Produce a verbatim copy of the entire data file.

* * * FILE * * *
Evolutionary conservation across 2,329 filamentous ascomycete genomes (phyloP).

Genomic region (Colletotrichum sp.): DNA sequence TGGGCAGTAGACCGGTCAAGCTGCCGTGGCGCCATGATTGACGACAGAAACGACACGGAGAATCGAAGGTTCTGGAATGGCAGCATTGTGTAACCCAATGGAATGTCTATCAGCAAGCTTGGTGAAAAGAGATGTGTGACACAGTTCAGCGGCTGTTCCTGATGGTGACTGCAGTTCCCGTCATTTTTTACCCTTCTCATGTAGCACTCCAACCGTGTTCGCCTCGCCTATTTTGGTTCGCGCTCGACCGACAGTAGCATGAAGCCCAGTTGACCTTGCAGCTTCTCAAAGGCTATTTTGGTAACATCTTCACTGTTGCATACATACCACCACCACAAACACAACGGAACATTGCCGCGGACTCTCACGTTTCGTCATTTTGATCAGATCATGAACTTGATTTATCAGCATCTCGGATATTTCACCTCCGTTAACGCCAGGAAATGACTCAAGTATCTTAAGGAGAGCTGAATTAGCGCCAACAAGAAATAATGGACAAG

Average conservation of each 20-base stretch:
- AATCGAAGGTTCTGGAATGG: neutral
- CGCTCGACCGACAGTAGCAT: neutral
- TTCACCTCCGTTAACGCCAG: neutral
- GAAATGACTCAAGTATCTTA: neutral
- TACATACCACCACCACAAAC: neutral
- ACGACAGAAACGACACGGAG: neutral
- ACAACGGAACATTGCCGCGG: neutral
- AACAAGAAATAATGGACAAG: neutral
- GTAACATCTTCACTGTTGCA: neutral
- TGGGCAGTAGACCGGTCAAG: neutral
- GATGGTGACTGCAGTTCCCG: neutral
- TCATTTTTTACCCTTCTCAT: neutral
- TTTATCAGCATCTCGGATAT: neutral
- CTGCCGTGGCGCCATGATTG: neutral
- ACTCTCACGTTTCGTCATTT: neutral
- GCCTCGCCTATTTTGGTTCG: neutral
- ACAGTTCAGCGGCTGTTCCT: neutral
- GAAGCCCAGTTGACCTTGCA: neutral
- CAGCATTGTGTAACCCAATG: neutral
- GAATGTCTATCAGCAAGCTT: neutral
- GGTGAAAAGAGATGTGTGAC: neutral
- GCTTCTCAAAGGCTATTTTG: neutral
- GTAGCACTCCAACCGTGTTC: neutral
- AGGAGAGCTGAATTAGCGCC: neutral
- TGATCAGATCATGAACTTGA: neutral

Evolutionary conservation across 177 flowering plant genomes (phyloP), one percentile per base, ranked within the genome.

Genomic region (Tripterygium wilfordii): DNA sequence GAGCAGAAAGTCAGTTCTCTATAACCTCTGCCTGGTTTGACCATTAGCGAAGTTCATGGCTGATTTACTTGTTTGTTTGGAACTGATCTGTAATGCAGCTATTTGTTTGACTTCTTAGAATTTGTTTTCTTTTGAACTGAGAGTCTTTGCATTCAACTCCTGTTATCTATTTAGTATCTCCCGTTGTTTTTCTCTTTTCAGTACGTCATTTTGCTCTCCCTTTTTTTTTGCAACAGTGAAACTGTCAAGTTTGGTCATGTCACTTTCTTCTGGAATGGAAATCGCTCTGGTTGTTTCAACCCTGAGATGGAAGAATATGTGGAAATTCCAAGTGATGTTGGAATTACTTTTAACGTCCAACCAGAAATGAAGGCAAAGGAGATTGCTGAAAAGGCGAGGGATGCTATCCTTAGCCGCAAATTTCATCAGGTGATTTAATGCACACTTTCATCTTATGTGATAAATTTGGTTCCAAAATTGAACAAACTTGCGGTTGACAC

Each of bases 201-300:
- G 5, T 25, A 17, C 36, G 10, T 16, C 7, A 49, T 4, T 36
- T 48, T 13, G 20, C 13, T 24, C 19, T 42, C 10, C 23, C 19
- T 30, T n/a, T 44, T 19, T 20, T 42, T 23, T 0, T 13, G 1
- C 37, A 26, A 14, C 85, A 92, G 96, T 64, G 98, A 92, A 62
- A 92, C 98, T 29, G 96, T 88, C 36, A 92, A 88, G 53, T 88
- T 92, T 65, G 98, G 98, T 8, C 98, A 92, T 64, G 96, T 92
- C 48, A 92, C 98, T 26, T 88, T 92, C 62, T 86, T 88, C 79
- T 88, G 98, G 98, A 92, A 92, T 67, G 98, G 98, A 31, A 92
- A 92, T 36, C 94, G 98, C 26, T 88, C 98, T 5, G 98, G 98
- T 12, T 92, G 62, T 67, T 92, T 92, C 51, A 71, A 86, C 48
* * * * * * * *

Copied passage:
Evolutionary conservation across 2,329 filamentous ascomycete genomes (phyloP).

Genomic region (Colletotrichum sp.): DNA sequence TGGGCAGTAGACCGGTCAAGCTGCCGTGGCGCCATGATTGACGACAGAAACGACACGGAGAATCGAAGGTTCTGGAATGGCAGCATTGTGTAACCCAATGGAATGTCTATCAGCAAGCTTGGTGAAAAGAGATGTGTGACACAGTTCAGCGGCTGTTCCTGATGGTGACTGCAGTTCCCGTCATTTTTTACCCTTCTCATGTAGCACTCCAACCGTGTTCGCCTCGCCTATTTTGGTTCGCGCTCGACCGACAGTAGCATGAAGCCCAGTTGACCTTGCAGCTTCTCAAAGGCTATTTTGGTAACATCTTCACTGTTGCATACATACCACCACCACAAACACAACGGAACATTGCCGCGGACTCTCACGTTTCGTCATTTTGATCAGATCATGAACTTGATTTATCAGCATCTCGGATATTTCACCTCCGTTAACGCCAGGAAATGACTCAAGTATCTTAAGGAGAGCTGAATTAGCGCCAACAAGAAATAATGGACAAG

Average conservation of each 20-base stretch:
- AATCGAAGGTTCTGGAATGG: neutral
- CGCTCGACCGACAGTAGCAT: neutral
- TTCACCTCCGTTAACGCCAG: neutral
- GAAATGACTCAAGTATCTTA: neutral
- TACATACCACCACCACAAAC: neutral
- ACGACAGAAACGACACGGAG: neutral
- ACAACGGAACATTGCCGCGG: neutral
- AACAAGAAATAATGGACAAG: neutral
- GTAACATCTTCACTGTTGCA: neutral
- TGGGCAGTAGACCGGTCAAG: neutral
- GATGGTGACTGCAGTTCCCG: neutral
- TCATTTTTTACCCTTCTCAT: neutral
- TTTATCAGCATCTCGGATAT: neutral
- CTGCCGTGGCGCCATGATTG: neutral
- ACTCTCACGTTTCGTCATTT: neutral
- GCCTCGCCTATTTTGGTTCG: neutral
- ACAGTTCAGCGGCTGTTCCT: neutral
- GAAGCCCAGTTGACCTTGCA: neutral
- CAGCATTGTGTAACCCAATG: neutral
- GAATGTCTATCAGCAAGCTT: neutral
- GGTGAAAAGAGATGTGTGAC: neutral
- GCTTCTCAAAGGCTATTTTG: neutral
- GTAGCACTCCAACCGTGTTC: neutral
- AGGAGAGCTGAATTAGCGCC: neutral
- TGATCAGATCATGAACTTGA: neutral

Evolutionary conservation across 177 flowering plant genomes (phyloP), one percentile per base, ranked within the genome.

Genomic region (Tripterygium wilfordii): DNA sequence GAGCAGAAAGTCAGTTCTCTATAACCTCTGCCTGGTTTGACCATTAGCGAAGTTCATGGCTGATTTACTTGTTTGTTTGGAACTGATCTGTAATGCAGCTATTTGTTTGACTTCTTAGAATTTGTTTTCTTTTGAACTGAGAGTCTTTGCATTCAACTCCTGTTATCTATTTAGTATCTCCCGTTGTTTTTCTCTTTTCAGTACGTCATTTTGCTCTCCCTTTTTTTTTGCAACAGTGAAACTGTCAAGTTTGGTCATGTCACTTTCTTCTGGAATGGAAATCGCTCTGGTTGTTTCAACCCTGAGATGGAAGAATATGTGGAAATTCCAAGTGATGTTGGAATTACTTTTAACGTCCAACCAGAAATGAAGGCAAAGGAGATTGCTGAAAAGGCGAGGGATGCTATCCTTAGCCGCAAATTTCATCAGGTGATTTAATGCACACTTTCATCTTATGTGATAAATTTGGTTCCAAAATTGAACAAACTTGCGGTTGACAC

Each of bases 201-300:
- G 5, T 25, A 17, C 36, G 10, T 16, C 7, A 49, T 4, T 36
- T 48, T 13, G 20, C 13, T 24, C 19, T 42, C 10, C 23, C 19
- T 30, T n/a, T 44, T 19, T 20, T 42, T 23, T 0, T 13, G 1
- C 37, A 26, A 14, C 85, A 92, G 96, T 64, G 98, A 92, A 62
- A 92, C 98, T 29, G 96, T 88, C 36, A 92, A 88, G 53, T 88
- T 92, T 65, G 98, G 98, T 8, C 98, A 92, T 64, G 96, T 92
- C 48, A 92, C 98, T 26, T 88, T 92, C 62, T 86, T 88, C 79
- T 88, G 98, G 98, A 92, A 92, T 67, G 98, G 98, A 31, A 92
- A 92, T 36, C 94, G 98, C 26, T 88, C 98, T 5, G 98, G 98
- T 12, T 92, G 62, T 67, T 92, T 92, C 51, A 71, A 86, C 48